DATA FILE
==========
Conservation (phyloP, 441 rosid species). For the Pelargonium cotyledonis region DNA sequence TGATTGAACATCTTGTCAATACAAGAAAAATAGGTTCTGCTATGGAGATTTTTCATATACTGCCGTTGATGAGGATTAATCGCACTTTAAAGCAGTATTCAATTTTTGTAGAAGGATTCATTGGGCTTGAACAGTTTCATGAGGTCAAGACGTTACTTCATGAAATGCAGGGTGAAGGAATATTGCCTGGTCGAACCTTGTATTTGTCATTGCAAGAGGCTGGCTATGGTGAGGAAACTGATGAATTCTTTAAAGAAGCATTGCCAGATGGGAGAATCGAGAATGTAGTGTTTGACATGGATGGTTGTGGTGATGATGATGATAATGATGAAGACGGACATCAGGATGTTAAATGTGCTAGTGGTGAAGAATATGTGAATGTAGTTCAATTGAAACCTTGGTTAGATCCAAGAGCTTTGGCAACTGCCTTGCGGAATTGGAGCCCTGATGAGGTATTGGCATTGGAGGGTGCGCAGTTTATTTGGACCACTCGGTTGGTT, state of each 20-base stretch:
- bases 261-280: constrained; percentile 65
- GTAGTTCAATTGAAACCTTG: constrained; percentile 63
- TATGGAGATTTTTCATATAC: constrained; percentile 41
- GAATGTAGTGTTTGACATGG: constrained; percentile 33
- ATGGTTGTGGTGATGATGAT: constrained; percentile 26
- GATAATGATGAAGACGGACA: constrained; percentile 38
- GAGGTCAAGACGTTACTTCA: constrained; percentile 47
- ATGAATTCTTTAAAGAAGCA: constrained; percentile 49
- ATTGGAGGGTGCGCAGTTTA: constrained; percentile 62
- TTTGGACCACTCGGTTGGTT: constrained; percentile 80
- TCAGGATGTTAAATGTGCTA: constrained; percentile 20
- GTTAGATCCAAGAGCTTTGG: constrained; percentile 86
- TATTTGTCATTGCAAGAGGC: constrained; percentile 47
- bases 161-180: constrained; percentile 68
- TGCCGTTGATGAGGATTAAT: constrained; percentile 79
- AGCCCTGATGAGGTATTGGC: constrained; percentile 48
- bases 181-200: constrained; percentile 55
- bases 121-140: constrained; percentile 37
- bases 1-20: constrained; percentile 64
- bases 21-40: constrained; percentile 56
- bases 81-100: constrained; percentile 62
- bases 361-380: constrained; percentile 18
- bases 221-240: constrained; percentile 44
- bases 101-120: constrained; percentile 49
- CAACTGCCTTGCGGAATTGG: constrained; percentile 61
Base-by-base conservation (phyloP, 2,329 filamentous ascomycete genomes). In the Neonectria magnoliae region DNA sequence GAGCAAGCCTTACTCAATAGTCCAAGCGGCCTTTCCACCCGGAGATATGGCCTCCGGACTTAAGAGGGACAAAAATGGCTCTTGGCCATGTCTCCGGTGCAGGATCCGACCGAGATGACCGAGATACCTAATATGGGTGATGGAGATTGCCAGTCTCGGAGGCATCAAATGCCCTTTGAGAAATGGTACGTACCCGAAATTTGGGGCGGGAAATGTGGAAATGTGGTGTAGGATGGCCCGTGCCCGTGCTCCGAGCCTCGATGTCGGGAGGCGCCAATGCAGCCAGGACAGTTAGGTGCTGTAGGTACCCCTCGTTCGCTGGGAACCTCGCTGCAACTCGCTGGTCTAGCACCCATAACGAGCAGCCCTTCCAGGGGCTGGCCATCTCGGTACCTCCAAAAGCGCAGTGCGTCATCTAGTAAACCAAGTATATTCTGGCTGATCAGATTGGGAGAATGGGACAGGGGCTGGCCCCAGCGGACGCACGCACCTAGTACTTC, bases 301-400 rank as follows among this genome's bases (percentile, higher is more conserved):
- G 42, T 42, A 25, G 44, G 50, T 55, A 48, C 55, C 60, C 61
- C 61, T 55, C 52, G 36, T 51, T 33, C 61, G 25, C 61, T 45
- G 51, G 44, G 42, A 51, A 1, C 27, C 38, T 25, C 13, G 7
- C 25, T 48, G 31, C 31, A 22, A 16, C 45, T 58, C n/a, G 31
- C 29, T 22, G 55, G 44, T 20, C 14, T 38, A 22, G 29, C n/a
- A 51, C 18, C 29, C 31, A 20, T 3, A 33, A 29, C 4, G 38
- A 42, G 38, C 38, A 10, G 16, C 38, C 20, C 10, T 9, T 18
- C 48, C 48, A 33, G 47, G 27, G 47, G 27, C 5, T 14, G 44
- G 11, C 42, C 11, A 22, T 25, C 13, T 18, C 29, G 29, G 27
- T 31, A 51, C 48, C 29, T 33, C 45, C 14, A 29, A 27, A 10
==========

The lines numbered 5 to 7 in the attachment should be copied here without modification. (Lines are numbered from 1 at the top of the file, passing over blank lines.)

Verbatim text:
- GAATGTAGTGTTTGACATGG: constrained; percentile 33
- ATGGTTGTGGTGATGATGAT: constrained; percentile 26
- GATAATGATGAAGACGGACA: constrained; percentile 38